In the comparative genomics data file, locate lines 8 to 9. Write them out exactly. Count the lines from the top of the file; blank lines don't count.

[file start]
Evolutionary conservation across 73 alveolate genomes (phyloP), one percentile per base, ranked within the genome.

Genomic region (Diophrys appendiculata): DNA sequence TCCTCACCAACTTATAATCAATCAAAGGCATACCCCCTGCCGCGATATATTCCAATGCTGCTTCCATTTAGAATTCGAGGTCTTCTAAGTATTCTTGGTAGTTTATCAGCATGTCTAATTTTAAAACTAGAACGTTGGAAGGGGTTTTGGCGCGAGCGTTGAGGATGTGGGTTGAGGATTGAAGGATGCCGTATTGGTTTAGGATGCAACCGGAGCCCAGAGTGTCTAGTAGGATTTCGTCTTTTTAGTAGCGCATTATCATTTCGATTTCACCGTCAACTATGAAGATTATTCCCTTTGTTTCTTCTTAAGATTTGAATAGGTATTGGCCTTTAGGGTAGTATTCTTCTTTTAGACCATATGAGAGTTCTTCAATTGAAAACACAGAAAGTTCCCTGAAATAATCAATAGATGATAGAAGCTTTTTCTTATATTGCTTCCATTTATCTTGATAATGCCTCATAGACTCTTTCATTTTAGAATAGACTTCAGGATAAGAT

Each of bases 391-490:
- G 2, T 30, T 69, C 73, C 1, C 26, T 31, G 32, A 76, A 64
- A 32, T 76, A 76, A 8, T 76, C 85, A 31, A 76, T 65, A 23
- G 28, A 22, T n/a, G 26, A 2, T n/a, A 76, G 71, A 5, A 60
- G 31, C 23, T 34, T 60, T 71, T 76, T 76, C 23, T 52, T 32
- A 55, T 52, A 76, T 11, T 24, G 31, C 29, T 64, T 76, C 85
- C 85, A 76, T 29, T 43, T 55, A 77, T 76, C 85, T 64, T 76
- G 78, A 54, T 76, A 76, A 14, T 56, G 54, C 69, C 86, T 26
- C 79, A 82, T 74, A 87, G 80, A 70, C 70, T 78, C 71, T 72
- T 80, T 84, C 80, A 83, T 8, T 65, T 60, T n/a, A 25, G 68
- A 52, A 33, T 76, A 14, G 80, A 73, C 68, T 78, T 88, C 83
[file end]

- A 55, T 52, A 76, T 11, T 24, G 31, C 29, T 64, T 76, C 85
- C 85, A 76, T 29, T 43, T 55, A 77, T 76, C 85, T 64, T 76